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N.D. promises website to notify public of spills

By James MacPherson

Associated Press

BISMARCK — A North Dakota Health Department official told lawmakers Thursday that the agency soon would unveil a website where members of the public can see all oil spills and other hazardous leaks reported in the state.

“We want to be, as an agency, as transparent as possible,” Dave Glatt, chief of the department’s environmental health section, told the Energy Transmission and Development Committee. “We want to make sure the public does know, as well as legislators.”

Glatt said the spill website will answer “where it is, how much is it and is it impacting somebody?”

Users of the website may be able to track spills as far back as 1975, Glatt said.

The move comes after officials took nearly two weeks to tell the public about a Tesoro Corp. pipeline rupture discovered in September that sent more than 20,000 barrels of crude spewing across a North Dakota wheat field. It follows a report by The Associated Press that the state had nearly 300 pipeline spills — many of them small — in the last two years that hadn’t been publicly announced.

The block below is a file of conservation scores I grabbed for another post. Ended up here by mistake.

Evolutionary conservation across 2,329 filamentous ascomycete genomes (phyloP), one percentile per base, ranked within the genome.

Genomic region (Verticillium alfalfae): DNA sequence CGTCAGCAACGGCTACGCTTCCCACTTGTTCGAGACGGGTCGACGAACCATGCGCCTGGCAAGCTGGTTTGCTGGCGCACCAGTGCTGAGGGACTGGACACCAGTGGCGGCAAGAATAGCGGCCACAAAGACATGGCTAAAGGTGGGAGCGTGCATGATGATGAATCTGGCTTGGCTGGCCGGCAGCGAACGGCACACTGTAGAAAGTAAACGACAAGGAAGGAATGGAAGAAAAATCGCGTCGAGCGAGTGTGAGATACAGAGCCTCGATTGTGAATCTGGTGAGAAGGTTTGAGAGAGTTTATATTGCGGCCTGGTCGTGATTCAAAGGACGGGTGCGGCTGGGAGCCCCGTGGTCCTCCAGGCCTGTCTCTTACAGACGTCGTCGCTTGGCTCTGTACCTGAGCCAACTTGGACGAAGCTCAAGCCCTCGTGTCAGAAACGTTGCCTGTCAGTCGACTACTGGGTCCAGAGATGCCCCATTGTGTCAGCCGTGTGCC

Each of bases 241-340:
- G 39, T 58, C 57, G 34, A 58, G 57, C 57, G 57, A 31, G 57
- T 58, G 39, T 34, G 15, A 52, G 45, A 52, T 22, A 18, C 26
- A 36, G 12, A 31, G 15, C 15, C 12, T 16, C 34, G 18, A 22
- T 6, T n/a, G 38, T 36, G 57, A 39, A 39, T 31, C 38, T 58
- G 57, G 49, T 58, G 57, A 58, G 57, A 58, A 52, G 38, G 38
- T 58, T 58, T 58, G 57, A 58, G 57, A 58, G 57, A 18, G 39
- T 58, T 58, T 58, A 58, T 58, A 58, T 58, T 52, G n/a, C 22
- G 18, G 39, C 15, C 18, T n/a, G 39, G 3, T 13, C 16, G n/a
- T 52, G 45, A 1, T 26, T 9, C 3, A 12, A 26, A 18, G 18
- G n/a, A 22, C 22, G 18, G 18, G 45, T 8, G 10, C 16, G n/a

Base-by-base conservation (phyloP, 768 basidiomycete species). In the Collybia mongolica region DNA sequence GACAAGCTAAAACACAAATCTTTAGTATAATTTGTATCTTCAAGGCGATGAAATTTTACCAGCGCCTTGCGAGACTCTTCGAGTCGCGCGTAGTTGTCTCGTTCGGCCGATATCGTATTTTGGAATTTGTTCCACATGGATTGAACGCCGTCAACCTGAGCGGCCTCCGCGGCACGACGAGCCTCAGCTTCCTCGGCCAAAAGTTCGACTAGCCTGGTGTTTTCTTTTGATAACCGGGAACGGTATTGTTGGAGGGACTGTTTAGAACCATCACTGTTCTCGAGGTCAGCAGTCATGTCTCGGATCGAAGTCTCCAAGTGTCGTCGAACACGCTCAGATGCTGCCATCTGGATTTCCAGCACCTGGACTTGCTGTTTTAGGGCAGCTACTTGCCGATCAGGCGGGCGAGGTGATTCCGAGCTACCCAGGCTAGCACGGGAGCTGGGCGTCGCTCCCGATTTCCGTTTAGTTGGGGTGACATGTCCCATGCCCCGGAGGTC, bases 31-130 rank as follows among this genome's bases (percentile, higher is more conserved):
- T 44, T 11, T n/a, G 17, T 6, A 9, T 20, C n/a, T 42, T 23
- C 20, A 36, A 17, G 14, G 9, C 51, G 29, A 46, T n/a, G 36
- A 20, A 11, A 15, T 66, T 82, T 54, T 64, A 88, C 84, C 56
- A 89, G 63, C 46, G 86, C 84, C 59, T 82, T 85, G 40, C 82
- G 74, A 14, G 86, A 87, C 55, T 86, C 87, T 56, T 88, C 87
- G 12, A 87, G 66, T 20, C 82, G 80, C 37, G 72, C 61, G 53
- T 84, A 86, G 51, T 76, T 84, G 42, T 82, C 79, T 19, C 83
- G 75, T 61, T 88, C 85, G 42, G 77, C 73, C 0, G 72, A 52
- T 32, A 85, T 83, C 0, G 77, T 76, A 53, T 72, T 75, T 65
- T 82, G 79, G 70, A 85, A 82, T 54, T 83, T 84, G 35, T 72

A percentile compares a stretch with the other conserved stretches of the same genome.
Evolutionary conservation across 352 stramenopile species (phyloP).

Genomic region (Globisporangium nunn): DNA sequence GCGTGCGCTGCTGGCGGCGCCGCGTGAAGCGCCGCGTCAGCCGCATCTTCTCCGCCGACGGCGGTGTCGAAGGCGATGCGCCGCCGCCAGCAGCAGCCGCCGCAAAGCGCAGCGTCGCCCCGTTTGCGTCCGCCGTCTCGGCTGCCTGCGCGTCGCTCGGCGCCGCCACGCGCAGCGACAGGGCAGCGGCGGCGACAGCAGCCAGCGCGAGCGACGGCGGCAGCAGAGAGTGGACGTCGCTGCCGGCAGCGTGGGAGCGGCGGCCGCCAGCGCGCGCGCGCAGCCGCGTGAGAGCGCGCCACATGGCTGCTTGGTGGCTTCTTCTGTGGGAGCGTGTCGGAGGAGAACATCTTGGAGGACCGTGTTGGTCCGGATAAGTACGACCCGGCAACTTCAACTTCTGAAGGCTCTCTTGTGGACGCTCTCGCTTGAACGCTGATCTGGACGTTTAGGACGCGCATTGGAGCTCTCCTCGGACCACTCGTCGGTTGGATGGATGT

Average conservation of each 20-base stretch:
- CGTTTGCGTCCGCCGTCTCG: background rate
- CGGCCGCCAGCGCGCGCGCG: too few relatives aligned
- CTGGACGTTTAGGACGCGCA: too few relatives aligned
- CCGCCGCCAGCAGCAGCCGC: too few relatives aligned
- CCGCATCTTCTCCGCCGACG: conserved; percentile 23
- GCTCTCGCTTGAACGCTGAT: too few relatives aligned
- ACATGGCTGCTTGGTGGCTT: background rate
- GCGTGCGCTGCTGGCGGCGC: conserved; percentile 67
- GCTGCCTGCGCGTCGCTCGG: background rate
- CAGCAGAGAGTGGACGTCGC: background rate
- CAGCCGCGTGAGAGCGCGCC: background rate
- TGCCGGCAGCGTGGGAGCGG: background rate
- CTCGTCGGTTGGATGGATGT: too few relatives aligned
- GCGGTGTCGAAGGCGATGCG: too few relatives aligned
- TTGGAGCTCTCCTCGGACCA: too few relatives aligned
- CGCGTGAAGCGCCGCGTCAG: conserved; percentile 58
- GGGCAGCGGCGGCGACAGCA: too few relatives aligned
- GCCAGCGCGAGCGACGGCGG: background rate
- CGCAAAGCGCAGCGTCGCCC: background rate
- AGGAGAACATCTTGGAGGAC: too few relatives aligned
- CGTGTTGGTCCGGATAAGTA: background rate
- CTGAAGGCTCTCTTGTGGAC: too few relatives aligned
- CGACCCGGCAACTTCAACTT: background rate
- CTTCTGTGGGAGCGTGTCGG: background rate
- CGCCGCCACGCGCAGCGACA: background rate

Sen. Connie Triplett, a member of the energy committee, told the AP this week that she and other Democratic lawmakers would seek bipartisan legislation to require regulators to publicly report all oil spills and other hazardous leaks. No motion was made Thursday to seek such legislation.

“There has to be some clear statement in the law that the public has a right to know,” the Grand Forks Democrat said.

Glatt told the AP in an interview that the website will be permanent once it goes live in about two weeks.

“Once it’s set up, it will be very difficult to pull it back down,” Glatt said.

North Dakota health officials receive an average of about five reports of hazardous spills daily, or about 1,500 annually, Glatt said. The reports come from oil, agriculture and transportation industries, he said.

Health officials are still considering how large a spill should trigger a public announcement, Glatt said.

“The vast majority are very small and are cleaned up that same day, if not the same hour,” he said.